Has Anonymous launched a new attack on the U.S. Central Intelligence Agency?
CIA.gov went down sometime on Friday afternoon, remained down for over two hours and was still down at the time of writing.
Multiple blogs have attributed the outage to to hacker-activist collective Anonymous. Silent on the matter, however, were Twitter feeds where reliable updates about Anonymous attacks are regularly posted, namely @AnonOps and @AnonymousIRC.
@YourAnonNews, which also posts news about Anoymous attacks tweeted two links, one to an IT World article and one to a Russia Today article, both of which credit Anonymous with an apparent distributed denial of service (DDoS) attack, which is carried out by overwhelming a site with traffic and temporarily forcing the site offline.
Anonymous is not known for shying away from the limelight. Last Friday, the group published an intercepted FBI conference call and went on a hacking spree -- defacing the website of the Boston Police Department, swiping data from Salt Lake City PD, published emails belonging to a Washington law firm -- and claiming credit for each attack along the way.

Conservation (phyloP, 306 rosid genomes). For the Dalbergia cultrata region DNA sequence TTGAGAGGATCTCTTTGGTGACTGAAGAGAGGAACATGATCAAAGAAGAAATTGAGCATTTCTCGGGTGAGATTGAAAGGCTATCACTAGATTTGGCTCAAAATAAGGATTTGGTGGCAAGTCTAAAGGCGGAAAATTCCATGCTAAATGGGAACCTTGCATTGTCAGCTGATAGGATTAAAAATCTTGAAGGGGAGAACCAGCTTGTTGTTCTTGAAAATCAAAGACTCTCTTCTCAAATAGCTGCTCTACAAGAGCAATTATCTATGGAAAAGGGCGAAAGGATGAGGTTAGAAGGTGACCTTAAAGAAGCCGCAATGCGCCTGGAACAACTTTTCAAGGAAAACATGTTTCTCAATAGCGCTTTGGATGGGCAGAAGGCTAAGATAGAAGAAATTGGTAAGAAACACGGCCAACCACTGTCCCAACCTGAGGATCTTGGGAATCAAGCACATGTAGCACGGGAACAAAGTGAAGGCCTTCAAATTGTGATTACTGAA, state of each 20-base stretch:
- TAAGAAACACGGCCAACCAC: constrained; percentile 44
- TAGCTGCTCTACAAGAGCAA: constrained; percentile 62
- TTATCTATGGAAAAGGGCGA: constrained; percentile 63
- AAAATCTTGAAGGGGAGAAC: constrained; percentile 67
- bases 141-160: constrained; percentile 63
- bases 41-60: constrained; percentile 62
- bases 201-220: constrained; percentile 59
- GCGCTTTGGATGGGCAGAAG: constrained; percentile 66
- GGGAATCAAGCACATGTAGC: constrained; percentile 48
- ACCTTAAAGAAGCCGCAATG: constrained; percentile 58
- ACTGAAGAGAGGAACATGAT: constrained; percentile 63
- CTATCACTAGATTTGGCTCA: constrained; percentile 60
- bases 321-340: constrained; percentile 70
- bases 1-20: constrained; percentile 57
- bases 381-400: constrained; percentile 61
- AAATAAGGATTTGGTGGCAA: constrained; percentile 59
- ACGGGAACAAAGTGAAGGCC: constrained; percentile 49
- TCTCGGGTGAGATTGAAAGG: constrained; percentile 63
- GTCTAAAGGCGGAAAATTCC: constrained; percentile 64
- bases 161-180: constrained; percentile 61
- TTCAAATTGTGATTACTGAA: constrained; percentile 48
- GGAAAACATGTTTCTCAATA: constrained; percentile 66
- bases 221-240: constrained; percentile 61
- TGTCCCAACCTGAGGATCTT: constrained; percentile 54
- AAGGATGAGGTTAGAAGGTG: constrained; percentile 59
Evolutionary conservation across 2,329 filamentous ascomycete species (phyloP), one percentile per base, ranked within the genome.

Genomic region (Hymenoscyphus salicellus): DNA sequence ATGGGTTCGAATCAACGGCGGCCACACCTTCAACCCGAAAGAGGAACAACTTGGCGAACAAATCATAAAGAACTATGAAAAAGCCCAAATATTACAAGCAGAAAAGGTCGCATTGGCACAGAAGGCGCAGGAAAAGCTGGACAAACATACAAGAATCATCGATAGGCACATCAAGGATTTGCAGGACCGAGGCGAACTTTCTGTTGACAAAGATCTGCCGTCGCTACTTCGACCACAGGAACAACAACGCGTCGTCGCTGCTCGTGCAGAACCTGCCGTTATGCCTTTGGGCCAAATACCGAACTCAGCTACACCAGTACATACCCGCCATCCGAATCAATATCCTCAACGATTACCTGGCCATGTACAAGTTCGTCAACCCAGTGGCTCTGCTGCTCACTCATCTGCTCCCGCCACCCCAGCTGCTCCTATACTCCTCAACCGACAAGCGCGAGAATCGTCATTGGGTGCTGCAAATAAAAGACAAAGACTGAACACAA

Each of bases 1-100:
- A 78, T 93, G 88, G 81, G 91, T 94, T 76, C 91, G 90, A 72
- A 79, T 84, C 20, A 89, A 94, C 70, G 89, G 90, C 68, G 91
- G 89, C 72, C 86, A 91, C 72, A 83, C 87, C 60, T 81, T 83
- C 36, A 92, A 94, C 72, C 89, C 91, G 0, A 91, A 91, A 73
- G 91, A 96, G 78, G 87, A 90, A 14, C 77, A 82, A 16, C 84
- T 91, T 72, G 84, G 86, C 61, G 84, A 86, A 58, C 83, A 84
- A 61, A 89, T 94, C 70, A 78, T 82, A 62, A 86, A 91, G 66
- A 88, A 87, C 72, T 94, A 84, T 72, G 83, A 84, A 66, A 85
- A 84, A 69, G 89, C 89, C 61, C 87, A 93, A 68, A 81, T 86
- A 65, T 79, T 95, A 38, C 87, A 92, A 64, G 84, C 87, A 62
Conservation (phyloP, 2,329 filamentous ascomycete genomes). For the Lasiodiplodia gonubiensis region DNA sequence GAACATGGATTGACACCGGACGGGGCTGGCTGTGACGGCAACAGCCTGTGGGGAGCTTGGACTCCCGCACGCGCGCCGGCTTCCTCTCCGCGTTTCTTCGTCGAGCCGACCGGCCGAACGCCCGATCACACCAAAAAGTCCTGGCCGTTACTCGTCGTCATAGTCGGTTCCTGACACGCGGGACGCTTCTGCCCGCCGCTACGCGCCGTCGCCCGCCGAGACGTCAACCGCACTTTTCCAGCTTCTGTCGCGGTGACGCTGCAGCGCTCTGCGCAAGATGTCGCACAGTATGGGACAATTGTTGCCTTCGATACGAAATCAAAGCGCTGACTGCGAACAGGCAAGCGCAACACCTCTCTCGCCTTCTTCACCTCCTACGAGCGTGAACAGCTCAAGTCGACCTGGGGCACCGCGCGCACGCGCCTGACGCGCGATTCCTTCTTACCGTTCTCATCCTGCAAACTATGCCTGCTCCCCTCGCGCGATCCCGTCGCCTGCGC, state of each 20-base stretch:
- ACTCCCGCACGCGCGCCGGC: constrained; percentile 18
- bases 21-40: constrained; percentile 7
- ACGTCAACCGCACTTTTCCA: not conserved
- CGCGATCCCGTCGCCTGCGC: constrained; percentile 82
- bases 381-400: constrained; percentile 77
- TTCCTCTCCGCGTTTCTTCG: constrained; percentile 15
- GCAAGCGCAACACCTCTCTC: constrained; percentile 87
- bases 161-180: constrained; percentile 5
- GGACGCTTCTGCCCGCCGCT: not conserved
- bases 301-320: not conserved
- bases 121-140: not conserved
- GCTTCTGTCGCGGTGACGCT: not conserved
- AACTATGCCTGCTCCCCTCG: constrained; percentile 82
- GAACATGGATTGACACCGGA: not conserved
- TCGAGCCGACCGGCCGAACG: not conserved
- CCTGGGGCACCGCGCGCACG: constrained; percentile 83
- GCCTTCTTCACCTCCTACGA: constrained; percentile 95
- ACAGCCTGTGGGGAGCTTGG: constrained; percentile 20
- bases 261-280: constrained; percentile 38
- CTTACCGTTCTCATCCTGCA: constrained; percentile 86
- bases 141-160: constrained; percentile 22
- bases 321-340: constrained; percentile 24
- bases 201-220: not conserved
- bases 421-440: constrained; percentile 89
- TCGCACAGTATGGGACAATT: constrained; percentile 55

One day after the U.S. Department of Justice and New Zealand authorities took down popular file-sharing site MegaUpload and apprehended several of the company's executives, Anonymous retaliated with its largest-ever coordinated attack. The group brought down sites managed by the DOJ, the FBI, the Recording Industry of America, the Motion Picture Association of America, Universal Music, and others.
“This is going to happen more and more frequently—they’re unstoppable,” said Jerry Irvine, a member of the National Cyber Security Task Force told the New York Times. “Why can’t they be stopped? Because security technologies have not kept up with the extent of the vulnerabilities that exist.”
CIA.gov was still down on Saturday morning.